Irish Association of Catholic Priests (ACP) supports ban on conversion therapy, encourages research

The ACP noted ongoing research into conversion therapy, with the aim of supporting the government in efforts to ban the practice.

A priest speaks to a young woman on a church pew. The Irish Association of Catholic Priests supports a ban on conversion therapy, according to a July 16 blog post.
Image: MART PRODUCTION via Pexels

The Irish Association of Catholic Priests (ACP) has expressed its support for a national ban on conversion therapy and highlighted ongoing research which will inform efforts to ban the practice.

The ACP published a blog post on its website July 16 summarising research efforts at Trinity College and mentioning the researchers’ need for more participation. The post additionally made the note that “ACP Leadership supports a ban on ‘conversion therapy.’” 

The Trinity College School of Nursing and Midwifery is conducting the study on the effects of conversion therapies, also called Sexual Orientation and Gender Identity Change Efforts, which are widely known as ineffective and as detrimental to people’s wellbeing.

The programme for Government (2020) has committed to ban Sexual Orientation and Gender Identity Change Efforts [SOGICE] in the Republic of Ireland,” the description of the study reads. “[H]owever before that can proceed, an understanding of how the practices operate in Ireland is necessary.”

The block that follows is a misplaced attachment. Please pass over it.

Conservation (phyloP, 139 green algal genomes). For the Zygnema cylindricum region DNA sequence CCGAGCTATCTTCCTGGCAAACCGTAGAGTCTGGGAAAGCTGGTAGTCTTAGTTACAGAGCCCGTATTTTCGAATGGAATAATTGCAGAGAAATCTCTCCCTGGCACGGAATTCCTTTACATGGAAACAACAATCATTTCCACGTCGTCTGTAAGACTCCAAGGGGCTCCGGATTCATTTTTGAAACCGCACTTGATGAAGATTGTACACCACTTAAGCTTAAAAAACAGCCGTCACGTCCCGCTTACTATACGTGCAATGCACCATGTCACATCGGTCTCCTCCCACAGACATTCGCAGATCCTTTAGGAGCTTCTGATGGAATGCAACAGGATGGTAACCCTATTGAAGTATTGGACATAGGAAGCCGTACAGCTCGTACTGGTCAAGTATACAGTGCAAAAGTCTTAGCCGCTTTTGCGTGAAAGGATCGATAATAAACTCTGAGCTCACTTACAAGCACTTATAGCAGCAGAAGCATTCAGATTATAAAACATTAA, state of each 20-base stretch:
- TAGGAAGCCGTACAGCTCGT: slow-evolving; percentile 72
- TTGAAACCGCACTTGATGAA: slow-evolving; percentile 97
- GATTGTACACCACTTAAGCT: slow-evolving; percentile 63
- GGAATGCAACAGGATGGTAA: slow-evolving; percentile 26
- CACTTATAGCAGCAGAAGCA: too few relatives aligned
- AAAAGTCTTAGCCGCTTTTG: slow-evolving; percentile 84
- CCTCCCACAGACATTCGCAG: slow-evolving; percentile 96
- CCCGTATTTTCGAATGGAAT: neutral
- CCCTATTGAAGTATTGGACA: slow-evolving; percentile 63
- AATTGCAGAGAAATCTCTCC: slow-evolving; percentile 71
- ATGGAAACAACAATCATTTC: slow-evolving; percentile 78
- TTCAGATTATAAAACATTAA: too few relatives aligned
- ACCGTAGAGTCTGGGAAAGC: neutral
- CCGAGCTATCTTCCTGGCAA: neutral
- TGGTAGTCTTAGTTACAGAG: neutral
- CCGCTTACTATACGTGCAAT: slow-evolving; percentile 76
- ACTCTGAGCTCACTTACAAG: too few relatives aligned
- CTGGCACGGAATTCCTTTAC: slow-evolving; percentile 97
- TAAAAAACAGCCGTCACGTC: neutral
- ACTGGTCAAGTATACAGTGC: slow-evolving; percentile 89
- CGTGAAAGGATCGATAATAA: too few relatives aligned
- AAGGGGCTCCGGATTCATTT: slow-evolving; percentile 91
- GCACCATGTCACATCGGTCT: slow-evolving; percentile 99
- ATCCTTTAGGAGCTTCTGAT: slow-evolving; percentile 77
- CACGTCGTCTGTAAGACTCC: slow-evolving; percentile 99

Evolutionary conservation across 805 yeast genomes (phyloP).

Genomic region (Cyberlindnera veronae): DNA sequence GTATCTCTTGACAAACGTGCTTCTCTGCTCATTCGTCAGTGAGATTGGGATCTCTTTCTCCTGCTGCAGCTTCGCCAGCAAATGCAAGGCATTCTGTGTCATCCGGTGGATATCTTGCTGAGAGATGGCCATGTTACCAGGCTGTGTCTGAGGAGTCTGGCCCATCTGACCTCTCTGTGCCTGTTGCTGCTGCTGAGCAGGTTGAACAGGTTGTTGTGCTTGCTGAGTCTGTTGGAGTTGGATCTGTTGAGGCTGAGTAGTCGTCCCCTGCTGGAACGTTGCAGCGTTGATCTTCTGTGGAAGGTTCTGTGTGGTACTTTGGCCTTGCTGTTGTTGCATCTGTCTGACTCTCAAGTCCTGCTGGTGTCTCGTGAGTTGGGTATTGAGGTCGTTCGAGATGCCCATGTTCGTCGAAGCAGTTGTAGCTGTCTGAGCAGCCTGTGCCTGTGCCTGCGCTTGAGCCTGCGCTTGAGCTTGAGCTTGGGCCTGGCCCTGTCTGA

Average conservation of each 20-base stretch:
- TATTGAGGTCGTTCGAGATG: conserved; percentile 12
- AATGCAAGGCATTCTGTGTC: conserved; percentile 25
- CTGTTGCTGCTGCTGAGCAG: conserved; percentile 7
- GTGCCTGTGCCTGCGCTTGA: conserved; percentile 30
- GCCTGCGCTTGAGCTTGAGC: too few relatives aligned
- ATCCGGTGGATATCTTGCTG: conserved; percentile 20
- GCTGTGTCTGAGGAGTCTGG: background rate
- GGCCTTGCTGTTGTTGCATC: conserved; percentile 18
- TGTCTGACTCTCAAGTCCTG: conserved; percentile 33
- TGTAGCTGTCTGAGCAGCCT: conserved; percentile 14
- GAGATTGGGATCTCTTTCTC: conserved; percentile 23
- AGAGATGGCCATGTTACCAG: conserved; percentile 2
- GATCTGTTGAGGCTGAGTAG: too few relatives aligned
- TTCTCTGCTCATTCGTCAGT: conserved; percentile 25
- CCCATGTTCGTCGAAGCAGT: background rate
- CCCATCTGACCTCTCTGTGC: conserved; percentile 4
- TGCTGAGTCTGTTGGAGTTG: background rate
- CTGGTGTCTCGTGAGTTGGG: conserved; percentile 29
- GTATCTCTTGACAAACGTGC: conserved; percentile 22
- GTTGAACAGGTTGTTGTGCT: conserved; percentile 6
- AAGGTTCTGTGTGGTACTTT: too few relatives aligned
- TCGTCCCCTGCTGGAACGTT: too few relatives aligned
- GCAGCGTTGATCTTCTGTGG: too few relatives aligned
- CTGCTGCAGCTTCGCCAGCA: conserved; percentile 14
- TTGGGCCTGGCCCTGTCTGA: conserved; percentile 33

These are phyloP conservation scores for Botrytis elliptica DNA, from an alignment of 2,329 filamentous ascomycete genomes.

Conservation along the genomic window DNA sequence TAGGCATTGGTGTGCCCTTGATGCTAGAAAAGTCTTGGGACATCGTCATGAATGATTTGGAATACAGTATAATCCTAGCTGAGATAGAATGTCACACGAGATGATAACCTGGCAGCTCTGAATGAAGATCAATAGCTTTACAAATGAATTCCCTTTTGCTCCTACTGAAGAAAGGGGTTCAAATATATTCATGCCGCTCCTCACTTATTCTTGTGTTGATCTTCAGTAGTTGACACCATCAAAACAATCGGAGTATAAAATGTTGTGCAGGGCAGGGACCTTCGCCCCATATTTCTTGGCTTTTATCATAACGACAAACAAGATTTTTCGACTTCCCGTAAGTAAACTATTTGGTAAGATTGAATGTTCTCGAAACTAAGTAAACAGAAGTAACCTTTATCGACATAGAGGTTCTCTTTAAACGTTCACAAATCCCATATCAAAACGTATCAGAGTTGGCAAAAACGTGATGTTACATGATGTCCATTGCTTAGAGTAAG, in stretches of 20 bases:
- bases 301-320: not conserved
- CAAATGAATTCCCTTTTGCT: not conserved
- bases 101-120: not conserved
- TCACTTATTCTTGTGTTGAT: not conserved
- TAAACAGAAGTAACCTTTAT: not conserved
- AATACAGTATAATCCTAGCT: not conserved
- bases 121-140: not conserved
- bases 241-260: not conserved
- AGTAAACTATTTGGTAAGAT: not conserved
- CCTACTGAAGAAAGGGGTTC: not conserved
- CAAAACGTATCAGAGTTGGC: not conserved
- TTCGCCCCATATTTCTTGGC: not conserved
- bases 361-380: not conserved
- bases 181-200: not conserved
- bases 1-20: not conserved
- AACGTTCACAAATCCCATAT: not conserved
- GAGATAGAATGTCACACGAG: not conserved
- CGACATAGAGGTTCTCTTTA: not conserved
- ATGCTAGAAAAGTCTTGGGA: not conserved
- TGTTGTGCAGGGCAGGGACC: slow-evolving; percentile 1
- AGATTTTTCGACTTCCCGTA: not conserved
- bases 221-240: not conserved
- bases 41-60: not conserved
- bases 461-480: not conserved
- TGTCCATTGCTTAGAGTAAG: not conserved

The study, which takes the form of an anonymous survey and interviews with select people, therefore aims to collect more information about how exactly conversion therapies have worked, who they have affected, and what forms they have taken. The findings will be used to create informed government policy and legislation around conversion therapy.

LGBT Ireland Campaign Officer Alan Edge noted the importance of the ACP’s disavowal of conversion practices, since religious LGBTQ+ people “are particularly susceptible to these types of interventions and may be especially vulnerable as they try to reconcile their beliefs and traditions with their sexuality or gender identity.” 

The support of the Association, he said in a press release, is therefore highly welcome, and demonstrates support for LGBTQ+ Catholics specifically. 

He additionally commented on the harmful nature of conversion therapy, which can take multiple forms and consist of both physical and emotional abuse. 

“‘These practices are based on fundamentally flawed biases against our community, and they cause real and lasting harm to people,” he said. “We would really urge anyone who has been offered such interventions or has been subjected to them to take part in the survey which will inform the legislative ban to which the government has committed.”

Open to all members of the LGBTQ+ community, the survey can be found here. Those who have experienced conversion therapy efforts will be invited to give an individual interview, but like the survey, this is completely optional. 

LGBT Ireland is encouraging the community to participate in the study. “If you or someone you know has been subjected to conversion practices,” their press release reads, “please help us in preventing this from happening to others by completing the survey.”

For more information on the study or to contact the researchers, email [email protected]

Naturally, the survey will likely address issues that may be traumatic for some readers. Should you need support, there are always options available to you – find out about them through LGBT Ireland here.


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